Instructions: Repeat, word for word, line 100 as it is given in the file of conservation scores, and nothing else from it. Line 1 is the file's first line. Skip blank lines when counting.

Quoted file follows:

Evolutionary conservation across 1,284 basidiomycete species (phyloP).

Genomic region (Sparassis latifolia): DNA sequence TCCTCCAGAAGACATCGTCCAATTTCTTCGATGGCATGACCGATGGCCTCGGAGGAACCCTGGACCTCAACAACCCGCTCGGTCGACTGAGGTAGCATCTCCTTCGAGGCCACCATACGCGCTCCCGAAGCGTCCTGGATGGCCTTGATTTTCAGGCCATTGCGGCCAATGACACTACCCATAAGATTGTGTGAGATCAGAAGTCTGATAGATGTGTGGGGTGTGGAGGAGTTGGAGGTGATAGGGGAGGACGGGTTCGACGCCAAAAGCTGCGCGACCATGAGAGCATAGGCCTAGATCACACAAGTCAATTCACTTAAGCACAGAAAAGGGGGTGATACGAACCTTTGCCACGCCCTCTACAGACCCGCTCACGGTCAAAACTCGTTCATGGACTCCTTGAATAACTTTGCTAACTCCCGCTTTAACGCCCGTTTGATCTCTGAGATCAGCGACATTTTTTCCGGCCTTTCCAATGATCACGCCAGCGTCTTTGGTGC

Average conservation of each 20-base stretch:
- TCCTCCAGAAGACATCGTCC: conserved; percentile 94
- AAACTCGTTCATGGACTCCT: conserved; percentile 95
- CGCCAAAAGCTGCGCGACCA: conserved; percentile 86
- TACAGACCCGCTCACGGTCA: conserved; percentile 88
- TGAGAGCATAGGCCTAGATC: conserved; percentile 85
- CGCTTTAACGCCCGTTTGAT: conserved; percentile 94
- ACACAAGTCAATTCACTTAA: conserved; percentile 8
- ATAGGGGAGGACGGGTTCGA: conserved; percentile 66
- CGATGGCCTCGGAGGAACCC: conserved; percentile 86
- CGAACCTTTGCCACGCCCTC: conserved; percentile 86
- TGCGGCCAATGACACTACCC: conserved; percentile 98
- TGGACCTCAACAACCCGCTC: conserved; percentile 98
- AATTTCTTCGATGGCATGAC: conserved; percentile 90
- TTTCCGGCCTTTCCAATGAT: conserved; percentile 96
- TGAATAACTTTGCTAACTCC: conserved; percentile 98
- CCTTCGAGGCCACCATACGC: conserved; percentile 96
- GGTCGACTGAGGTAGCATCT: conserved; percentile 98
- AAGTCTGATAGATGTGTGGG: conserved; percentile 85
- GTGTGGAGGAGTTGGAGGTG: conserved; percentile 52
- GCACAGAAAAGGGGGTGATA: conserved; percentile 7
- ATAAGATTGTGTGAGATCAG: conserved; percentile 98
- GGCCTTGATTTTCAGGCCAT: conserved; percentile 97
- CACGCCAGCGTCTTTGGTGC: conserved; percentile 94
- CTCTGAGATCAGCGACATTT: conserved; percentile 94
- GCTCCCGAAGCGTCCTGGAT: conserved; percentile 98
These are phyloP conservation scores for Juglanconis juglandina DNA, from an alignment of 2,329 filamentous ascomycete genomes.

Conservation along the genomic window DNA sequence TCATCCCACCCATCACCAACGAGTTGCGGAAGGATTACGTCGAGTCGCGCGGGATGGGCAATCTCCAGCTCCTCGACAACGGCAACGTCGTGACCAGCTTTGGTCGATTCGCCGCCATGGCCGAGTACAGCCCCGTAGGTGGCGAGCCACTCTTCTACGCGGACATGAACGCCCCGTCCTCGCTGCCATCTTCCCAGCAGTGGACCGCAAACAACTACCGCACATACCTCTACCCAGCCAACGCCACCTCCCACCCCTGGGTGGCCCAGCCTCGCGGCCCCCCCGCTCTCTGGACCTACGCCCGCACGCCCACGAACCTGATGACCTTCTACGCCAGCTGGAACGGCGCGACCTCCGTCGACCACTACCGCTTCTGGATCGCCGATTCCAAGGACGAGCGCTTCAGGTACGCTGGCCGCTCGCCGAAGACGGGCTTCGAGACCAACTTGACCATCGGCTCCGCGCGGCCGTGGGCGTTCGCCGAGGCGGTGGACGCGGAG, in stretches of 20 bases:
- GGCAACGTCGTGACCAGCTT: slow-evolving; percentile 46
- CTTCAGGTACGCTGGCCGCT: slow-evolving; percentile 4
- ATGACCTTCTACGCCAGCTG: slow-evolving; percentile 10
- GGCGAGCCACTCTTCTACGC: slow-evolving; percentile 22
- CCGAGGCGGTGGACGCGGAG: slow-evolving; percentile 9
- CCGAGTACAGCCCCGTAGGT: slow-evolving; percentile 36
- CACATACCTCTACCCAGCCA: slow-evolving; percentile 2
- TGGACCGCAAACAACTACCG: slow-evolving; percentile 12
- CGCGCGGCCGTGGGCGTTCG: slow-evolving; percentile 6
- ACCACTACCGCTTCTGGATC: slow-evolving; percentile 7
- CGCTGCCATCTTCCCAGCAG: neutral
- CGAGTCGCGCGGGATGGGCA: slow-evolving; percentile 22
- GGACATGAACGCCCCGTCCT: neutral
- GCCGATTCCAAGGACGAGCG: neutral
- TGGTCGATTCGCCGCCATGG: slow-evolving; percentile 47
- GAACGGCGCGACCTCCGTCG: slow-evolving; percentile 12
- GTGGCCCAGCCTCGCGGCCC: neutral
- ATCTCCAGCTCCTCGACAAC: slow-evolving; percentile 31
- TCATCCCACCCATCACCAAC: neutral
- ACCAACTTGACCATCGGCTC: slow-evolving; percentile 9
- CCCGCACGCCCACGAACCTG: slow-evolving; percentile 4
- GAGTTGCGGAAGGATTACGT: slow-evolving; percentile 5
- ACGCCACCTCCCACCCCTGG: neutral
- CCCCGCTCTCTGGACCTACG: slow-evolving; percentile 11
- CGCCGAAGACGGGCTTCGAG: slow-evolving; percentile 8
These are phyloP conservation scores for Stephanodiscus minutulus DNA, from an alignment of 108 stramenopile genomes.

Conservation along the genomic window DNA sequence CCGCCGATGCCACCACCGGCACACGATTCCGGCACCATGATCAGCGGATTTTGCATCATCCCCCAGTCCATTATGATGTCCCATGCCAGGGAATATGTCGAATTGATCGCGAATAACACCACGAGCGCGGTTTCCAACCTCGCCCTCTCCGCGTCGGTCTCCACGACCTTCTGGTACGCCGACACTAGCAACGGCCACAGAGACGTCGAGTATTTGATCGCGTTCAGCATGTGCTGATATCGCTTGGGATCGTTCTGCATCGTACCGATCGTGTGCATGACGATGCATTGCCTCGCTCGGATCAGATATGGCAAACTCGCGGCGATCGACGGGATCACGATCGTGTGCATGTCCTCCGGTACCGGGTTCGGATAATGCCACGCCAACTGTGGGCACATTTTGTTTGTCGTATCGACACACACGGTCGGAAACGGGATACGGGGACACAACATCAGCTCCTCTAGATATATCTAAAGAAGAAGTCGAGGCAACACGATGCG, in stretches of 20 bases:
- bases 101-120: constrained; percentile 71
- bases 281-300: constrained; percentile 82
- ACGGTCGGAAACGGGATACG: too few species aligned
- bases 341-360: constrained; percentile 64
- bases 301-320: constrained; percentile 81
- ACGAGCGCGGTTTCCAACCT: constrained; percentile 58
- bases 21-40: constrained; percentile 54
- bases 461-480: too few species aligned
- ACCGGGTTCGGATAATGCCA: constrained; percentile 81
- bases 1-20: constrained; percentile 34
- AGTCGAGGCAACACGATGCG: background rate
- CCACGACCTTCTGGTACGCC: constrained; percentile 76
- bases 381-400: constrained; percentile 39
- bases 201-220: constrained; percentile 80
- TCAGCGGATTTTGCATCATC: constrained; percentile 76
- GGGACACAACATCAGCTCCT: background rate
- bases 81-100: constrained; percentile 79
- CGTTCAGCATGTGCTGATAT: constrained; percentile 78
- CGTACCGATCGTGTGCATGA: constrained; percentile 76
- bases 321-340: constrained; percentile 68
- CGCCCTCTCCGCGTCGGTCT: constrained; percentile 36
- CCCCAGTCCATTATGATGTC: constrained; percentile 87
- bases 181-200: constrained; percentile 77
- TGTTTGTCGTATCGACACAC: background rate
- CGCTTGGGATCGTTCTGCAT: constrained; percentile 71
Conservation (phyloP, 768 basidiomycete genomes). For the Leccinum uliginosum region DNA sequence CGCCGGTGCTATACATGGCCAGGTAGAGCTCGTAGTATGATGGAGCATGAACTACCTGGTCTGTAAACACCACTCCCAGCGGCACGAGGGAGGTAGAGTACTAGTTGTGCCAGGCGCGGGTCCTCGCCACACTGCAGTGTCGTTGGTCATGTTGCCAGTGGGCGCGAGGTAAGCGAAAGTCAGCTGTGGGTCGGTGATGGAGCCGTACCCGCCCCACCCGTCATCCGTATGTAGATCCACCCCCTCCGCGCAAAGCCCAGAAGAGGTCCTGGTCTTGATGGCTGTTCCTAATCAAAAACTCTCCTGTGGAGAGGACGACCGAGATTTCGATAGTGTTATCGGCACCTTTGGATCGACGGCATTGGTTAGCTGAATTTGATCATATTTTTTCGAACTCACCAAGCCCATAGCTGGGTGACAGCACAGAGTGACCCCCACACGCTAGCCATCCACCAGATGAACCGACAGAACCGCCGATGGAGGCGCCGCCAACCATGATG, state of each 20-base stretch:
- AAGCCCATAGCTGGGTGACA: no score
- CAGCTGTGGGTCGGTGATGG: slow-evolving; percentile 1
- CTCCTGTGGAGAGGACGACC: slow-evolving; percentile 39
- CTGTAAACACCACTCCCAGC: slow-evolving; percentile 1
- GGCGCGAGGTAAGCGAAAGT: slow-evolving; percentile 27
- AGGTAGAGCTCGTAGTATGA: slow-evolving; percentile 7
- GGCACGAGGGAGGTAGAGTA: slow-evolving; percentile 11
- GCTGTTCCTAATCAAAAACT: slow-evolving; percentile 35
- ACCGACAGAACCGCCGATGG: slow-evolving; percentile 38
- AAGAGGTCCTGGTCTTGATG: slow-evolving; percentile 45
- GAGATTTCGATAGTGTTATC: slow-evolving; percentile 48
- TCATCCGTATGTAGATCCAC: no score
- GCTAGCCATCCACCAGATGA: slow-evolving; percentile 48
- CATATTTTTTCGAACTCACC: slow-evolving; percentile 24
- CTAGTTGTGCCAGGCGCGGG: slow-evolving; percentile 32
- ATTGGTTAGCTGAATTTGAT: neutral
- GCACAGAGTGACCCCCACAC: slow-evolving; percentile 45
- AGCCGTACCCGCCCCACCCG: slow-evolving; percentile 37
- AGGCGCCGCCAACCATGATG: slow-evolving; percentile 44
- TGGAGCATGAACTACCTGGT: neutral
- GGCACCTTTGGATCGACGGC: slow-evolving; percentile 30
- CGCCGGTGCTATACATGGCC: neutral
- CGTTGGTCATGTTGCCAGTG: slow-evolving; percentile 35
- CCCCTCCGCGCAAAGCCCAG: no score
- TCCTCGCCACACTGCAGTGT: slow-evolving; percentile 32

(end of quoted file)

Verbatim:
- GCACAGAGTGACCCCCACAC: slow-evolving; percentile 45